COURT Woman sentenced after theft of money
The former director must repay $144,844.60 to the center.
By LAURE CIOFFI
VINDICATOR PENNSYLVANIA STAFF
NEW CASTLE, Pa. --The former director of the McGill Community Center will spend at least nine months in jail and the next 19 years paying the center back more than $100,000.
Bernadette Datillo Schaffner, 48, of Hillcrest had pleaded guilty to theft by deception, theft by failure to make required disposition of funds and forgery. President Judge Dominick Motto sentenced her Wednesday in Lawrence County Common Pleas Court.
New Castle Police arrested Schaffner in June 2004 after determining that she had stolen the nonprofit center's money and used it for herself. She used it to pay her car insurance, children's college tuition and personal bills, among other things, officials said.
She will report to the Lawrence County Jail on Monday to start serving her sentence of nine to 18 months.
Lawrence County District Attorney Matthew Mangino said Schaffner will be required to repay the center $144,844.60 as part of her sentence. He said she will have to pay that money while on probation for the next 19 years.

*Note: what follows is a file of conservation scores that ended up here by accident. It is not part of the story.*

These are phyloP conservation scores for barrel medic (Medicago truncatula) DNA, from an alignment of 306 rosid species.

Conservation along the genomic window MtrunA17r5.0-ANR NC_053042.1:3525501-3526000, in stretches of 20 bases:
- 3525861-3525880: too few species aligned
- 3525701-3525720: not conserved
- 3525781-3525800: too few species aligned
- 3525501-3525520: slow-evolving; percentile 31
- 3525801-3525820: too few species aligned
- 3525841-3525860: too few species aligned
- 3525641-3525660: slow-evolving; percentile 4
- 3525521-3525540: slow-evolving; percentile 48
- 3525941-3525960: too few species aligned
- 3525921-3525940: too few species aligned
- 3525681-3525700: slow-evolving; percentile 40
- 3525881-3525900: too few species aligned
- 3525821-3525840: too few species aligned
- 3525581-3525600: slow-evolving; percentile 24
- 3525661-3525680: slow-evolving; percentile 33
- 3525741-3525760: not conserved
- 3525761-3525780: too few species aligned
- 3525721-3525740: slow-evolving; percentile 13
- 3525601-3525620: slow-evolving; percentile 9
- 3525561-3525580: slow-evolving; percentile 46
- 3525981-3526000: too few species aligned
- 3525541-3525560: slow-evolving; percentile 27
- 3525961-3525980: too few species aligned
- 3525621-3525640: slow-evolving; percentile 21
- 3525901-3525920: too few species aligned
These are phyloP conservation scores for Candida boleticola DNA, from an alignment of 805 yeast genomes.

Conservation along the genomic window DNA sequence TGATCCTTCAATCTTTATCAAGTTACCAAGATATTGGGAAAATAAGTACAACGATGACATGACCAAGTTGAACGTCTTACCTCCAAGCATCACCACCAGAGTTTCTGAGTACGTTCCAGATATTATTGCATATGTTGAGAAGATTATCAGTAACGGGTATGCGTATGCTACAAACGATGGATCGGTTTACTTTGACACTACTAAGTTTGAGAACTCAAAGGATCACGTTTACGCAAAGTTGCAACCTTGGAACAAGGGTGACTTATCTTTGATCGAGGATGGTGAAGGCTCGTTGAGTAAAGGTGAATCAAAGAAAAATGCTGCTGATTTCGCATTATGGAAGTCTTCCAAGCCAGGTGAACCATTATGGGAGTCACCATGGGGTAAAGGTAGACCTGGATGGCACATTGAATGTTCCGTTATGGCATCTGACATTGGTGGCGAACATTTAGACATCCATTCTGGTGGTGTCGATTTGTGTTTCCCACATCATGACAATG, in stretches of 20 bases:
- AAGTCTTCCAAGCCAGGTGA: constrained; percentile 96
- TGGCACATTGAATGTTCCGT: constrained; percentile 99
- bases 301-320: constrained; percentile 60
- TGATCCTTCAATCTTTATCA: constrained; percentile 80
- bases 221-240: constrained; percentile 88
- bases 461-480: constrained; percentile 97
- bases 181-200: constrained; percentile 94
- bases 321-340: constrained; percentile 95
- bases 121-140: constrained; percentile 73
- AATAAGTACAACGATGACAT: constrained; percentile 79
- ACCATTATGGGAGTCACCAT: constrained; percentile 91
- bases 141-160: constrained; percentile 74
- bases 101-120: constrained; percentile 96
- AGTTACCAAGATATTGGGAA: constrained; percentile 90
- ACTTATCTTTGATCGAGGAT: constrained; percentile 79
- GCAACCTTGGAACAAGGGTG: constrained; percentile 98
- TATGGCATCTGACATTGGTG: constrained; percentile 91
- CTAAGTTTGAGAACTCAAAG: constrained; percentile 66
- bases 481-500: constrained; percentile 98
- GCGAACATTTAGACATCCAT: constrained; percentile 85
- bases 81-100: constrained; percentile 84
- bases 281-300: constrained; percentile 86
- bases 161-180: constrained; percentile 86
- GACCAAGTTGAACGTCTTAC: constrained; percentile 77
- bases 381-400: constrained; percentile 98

Representatives of the McGill Center were on hand for Schaffner's sentencing, he said.
How they were tipped off
New Castle police started investigating Schaffner in April 2004 after they were alerted by a private investigator hired by the Arthur McGill Presbyterian Community Center concerning checks issued to Schaffner.
Police contend that Schaffner used the money to pay personal bills to Wal-Mart, Sears and Ralph's Supermarket, as well as other bills. Police said Schaffner also paid back personal loans with the center's money, and didn't make some deposits given to the center.
Authorities said they believe that Schaffner started taking the money in 1999, shortly after the center's bookkeeper left for another job.
Members of the organization's board of directors discovered problems with bookkeeping when a board member offered to help Schaffner with the books. Schaffner had complained about the bookkeeping aspect of her job, they said.
Police said the board member could not find books, but did find a large amount of paperwork and started looking into the center's checking account.
Assistant District Attorney Birgitta Tolvanen handled the prosecution.